In the public sector, the lack of competition makes it is far easier to pass along higher costs, including employee costs. Not surprisingly, the unionization rate among public-sector workers in the state is about five times higher than in the private sector. The simple reason why unionization is so much more prevalent for government workers is that a typical union—one that raises its members’ compensation above market rates—can only succeed if the organization faces little or no competition.

The impact of unionization manifests itself not only in current pay rates, but also in pensions and other benefits. In 2015, public-sector workers in cities received nearly $40,000 in benefits, split between roughly $25,000 for pensions and $15,000 for other benefits. And as noted above, this understates the true cost of benefits because of pension underfunding.

Here, we see how lack of competition and lack of transparency are driving extraordinary compensation growth. Unions have demanded high retirement benefits for their members in the form of pensions, and the public sector has acceded to these demands. Note that this is another consequence of the lack of competition within the public sector. Pensions essentially no longer exist in the private sector, and certainly not at the level promised to public-sector workers.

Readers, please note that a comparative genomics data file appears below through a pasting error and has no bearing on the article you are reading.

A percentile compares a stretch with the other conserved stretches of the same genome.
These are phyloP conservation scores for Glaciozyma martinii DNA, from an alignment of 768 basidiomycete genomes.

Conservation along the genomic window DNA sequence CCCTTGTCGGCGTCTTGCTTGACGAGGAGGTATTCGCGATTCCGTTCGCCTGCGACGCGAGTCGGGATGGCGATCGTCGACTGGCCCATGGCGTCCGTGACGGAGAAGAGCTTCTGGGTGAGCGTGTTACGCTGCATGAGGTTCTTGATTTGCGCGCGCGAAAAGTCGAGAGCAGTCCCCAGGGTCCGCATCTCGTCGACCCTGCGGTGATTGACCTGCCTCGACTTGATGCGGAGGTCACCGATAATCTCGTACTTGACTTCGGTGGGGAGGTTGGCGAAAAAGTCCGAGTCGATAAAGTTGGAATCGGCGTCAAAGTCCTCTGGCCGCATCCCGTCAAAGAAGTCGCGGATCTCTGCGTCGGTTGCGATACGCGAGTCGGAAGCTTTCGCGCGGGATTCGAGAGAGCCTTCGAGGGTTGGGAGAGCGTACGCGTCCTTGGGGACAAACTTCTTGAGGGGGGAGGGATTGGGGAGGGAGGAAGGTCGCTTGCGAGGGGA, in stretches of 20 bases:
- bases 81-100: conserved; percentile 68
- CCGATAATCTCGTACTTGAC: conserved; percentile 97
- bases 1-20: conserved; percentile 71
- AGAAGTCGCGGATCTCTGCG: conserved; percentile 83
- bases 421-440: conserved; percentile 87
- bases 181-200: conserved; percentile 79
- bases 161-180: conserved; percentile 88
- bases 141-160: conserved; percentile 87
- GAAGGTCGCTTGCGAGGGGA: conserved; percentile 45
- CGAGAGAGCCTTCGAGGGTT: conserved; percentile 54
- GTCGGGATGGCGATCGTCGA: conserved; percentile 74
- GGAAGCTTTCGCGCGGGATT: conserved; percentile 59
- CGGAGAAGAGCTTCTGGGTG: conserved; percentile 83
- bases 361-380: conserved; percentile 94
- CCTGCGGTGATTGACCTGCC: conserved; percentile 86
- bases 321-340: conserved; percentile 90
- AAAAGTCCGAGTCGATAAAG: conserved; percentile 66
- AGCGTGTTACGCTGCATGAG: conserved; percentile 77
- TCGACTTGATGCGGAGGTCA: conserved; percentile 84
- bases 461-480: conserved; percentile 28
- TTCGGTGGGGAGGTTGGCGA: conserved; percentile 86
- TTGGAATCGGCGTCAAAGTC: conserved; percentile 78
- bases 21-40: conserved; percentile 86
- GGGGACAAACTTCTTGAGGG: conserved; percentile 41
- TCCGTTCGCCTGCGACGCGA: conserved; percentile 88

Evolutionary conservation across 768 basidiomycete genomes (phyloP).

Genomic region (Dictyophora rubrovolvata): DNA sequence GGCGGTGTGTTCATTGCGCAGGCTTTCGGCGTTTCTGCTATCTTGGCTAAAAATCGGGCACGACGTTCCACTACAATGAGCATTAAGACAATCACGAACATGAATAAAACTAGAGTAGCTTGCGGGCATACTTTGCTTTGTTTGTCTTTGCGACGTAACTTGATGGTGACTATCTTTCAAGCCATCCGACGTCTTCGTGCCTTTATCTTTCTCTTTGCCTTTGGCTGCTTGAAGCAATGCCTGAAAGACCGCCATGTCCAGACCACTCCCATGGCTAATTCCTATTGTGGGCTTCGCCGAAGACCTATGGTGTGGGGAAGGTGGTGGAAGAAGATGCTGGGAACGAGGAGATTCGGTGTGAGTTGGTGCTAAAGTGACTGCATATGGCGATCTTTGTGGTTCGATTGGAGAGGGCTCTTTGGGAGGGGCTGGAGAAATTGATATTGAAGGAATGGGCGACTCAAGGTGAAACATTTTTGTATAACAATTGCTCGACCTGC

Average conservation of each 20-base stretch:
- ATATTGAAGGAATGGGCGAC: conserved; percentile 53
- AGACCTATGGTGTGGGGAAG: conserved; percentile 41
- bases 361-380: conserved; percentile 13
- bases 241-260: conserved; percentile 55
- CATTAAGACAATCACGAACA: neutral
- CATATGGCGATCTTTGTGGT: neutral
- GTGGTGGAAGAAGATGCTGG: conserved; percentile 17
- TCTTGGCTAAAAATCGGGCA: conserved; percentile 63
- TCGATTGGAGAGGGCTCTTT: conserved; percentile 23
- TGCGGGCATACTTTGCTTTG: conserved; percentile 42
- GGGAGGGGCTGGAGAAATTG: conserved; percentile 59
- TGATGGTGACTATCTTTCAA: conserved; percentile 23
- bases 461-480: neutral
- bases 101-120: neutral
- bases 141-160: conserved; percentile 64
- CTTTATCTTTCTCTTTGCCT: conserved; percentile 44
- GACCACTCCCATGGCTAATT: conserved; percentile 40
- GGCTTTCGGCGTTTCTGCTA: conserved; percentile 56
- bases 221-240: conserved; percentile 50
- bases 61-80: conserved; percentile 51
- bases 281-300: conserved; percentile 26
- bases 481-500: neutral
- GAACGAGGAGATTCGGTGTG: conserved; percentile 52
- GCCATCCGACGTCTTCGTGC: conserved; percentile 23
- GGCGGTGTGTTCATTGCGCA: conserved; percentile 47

Moreover, the public sector has failed to cover the cost of these benefits, and simply is kicking the can down the road in terms of accumulating ever larger unfunded pension liabilities. Why pay now if you don’t have to and if you won’t be held accountable? Why confront politically expensive challenges today if you don’t need to?

Moreover, the lack of transparency is critical here, because there is a cozy quid-pro-quo in that the public sector pays very high compensation to unions, and unions in turn provide political support to elected officials that are happy to sign expensive collective-bargaining deals. They gain, and the taxpayer loses.

When will this stop? Not until taxpayers demand that it be stopped and hold elected officials accountable for the cost and quality of their public services. But alas, the lack of transparency means that many taxpayers don’t know the extent to which this is going on.

How many voters do you know cast who votes based on whether a candidate is supported by firefighters or the police, inferring that the backed candidate is more interested in public safety than their opponent? Instead, this support may simply reflect that the backed candidate is friendlier than their opponent toward the unions that represent these workers. There is good reason to be skeptical. The California Policy Institute report shows that firefighters, for example, receive nearly $200,000 in average annual compensation, not counting unfunded pension liabilities.

Kudos to the California Policy Center for providing important compensation facts that should—and hopefully will—provide a common ground for the discussion of public-sector compensation reform in California.